An article highlights a documentary film, Last Will and Embezzlement, which aims to raise awareness about financial exploitation of elderly people. One out of every 20 older adults in the U.S. will be a victim of financial exploitation, and the rates are rising, said Peter Lichtenberg, director of the Institute of Gerontology at Wayne State University. To help, he is developing an assessment to determine whether a senior citizen is at risk of being the victim of financial abuse. He said he hopes to be able to pilot the 61-question assessment by the end of the year.
Detroit Legal News, 9/18/13
Film highlights alarming rise of financial abuse of older adults
One out of every 20 older adults in the U.S. will be a victim of financial exploitation this year, and the rates are rising. Prevention is the best defense against this exploding problem. But first we must pinpoint who is most at risk. Peter Lichtenberg, director of the Institute of Gerontology at Wayne State University, has created the Lichtenberg Financial Decision-Making Rating Scale to do just that. Initial studies confirm the scale as a reliable tool in determining older adults' vulnerability to fraud and ability to manage their money. "We aren't trying to usurp a person's independence," Lichtenberg said. "We want to balance autonomy with protection and determine how best to educate and support older adults most at risk of being exploited." Lichtenberg will discuss his findings as part of the "Safeguarding the Golden Generation" panel and movie preview Sept. 30, from 6:30-9:30 pm at the Berman Center for the Performing Arts, in West Bloomfield. The evening analyzes the multiple ways older adults are exploited and kicks off with the screening of a documentary titled "Last Will and Embezzlement." The film will also be shown on Sept. 25 at the Italian American Cultural Center in Clinton Township. Among the presenters are Jocelyn Benson, interim dean of Wayne State University's Law School.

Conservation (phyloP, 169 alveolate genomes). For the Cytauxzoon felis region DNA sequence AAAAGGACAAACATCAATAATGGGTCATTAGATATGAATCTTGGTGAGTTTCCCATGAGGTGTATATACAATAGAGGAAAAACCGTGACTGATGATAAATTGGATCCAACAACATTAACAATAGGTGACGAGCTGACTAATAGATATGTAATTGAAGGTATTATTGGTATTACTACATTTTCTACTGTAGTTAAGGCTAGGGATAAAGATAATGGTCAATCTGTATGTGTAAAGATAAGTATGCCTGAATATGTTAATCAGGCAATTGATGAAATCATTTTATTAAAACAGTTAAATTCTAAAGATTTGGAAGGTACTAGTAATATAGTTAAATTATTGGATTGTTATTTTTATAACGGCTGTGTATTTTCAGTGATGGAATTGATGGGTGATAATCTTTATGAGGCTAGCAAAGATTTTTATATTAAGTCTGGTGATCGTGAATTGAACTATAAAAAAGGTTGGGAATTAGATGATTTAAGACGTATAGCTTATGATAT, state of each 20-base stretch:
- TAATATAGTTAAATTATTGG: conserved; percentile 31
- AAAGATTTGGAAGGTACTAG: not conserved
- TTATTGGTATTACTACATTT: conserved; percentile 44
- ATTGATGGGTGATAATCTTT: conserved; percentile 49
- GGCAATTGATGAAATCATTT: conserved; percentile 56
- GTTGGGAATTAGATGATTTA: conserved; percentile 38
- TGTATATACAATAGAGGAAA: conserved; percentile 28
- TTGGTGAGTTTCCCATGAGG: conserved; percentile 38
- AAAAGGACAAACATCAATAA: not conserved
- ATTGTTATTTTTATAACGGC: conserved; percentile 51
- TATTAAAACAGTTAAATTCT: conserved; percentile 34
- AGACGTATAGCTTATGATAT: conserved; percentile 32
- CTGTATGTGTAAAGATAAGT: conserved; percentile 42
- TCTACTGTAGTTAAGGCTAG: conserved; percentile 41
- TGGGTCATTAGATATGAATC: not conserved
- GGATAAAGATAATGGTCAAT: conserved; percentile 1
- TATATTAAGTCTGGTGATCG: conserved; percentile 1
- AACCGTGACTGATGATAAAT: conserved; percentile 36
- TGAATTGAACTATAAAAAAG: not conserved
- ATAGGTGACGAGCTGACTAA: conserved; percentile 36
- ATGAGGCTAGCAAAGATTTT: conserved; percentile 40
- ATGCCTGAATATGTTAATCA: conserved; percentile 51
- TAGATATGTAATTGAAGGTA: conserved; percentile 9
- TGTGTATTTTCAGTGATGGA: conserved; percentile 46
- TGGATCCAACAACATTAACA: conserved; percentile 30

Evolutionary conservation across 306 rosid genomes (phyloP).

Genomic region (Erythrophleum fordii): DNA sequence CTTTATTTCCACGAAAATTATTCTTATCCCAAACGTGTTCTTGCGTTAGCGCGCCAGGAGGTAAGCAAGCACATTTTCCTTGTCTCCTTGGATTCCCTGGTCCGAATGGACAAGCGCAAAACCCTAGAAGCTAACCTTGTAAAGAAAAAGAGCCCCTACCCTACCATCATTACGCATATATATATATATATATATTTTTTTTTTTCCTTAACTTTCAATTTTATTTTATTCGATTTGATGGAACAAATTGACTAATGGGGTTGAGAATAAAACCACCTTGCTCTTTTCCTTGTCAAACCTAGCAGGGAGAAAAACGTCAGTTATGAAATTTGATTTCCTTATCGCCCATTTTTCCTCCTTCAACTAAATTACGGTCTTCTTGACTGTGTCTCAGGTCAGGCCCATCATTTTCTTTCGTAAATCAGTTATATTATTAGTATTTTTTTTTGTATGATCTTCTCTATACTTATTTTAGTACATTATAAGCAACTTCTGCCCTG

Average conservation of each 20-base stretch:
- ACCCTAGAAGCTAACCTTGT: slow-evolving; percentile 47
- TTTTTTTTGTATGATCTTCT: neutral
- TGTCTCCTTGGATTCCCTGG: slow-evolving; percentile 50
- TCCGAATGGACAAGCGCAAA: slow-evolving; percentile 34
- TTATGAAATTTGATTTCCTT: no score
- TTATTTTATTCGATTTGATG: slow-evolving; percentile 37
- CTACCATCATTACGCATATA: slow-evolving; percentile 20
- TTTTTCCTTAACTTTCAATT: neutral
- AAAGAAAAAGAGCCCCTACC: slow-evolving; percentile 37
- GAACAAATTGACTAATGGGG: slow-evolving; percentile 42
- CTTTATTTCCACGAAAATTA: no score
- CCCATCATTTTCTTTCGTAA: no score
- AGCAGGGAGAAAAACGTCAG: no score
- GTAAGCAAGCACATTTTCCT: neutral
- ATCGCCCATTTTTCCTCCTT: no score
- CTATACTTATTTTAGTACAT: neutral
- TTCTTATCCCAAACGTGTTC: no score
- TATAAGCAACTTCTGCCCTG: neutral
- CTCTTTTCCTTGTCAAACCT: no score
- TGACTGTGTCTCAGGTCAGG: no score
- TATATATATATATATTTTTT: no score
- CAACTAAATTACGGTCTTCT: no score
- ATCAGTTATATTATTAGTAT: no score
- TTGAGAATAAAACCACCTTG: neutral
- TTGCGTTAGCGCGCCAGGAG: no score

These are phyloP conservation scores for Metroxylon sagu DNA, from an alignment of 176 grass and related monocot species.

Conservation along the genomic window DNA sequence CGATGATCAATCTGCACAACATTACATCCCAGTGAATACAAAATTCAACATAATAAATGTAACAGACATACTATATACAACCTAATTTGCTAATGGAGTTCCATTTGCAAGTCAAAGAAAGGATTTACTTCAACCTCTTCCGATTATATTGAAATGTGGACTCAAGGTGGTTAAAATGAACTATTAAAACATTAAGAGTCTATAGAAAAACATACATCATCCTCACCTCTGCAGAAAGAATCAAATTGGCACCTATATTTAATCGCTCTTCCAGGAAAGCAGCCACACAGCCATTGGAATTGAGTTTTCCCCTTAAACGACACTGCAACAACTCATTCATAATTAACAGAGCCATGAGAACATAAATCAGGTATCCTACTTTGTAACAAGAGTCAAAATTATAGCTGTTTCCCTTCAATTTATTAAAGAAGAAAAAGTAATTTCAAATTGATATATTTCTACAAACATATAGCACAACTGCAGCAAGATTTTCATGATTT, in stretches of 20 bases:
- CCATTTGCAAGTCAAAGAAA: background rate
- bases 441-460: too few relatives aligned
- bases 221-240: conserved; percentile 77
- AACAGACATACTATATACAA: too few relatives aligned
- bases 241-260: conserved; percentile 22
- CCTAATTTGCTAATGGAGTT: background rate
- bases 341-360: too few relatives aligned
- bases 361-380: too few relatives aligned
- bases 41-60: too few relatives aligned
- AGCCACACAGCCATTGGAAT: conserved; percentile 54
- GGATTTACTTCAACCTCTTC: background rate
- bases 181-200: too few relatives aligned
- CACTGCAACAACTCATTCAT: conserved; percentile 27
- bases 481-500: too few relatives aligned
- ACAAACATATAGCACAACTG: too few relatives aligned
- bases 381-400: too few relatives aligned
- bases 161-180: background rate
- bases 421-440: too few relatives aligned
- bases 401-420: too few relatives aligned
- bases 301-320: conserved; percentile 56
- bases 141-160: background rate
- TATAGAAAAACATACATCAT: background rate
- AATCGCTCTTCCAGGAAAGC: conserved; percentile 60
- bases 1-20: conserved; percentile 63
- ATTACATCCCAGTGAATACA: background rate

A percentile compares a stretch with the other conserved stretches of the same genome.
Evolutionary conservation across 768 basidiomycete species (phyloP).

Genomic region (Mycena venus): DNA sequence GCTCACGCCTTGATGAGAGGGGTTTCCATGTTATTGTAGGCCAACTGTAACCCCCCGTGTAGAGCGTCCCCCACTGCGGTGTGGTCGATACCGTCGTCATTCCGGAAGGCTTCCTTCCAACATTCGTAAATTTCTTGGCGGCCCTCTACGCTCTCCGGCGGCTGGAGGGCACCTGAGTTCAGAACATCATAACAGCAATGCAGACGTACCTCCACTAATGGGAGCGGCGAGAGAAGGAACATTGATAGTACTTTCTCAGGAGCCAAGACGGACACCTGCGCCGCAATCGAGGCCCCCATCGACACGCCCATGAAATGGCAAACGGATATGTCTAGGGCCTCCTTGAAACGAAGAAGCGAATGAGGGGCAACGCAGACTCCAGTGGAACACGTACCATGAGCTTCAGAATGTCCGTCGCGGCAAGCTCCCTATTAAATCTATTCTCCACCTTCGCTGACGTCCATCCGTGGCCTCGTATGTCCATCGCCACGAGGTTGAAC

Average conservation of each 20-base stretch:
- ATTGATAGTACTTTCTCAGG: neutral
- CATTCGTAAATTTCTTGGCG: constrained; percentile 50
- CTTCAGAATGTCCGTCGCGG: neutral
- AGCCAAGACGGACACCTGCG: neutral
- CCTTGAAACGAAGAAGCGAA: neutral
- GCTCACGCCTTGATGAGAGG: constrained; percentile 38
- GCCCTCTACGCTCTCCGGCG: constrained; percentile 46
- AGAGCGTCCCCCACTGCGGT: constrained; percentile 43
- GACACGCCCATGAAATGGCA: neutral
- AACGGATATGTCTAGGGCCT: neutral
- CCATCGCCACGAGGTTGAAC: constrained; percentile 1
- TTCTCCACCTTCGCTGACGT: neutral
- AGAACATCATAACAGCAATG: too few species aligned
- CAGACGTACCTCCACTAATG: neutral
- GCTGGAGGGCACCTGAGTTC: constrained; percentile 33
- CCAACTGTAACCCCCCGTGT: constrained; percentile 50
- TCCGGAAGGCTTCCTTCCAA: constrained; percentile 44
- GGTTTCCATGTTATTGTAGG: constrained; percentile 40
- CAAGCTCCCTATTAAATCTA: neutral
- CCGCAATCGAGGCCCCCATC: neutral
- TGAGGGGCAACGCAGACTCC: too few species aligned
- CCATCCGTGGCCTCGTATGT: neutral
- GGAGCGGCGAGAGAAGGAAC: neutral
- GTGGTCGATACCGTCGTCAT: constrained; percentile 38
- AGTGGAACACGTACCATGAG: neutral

The Sun Sentinel (Fort Lauderdale, Fla.), 5/26/13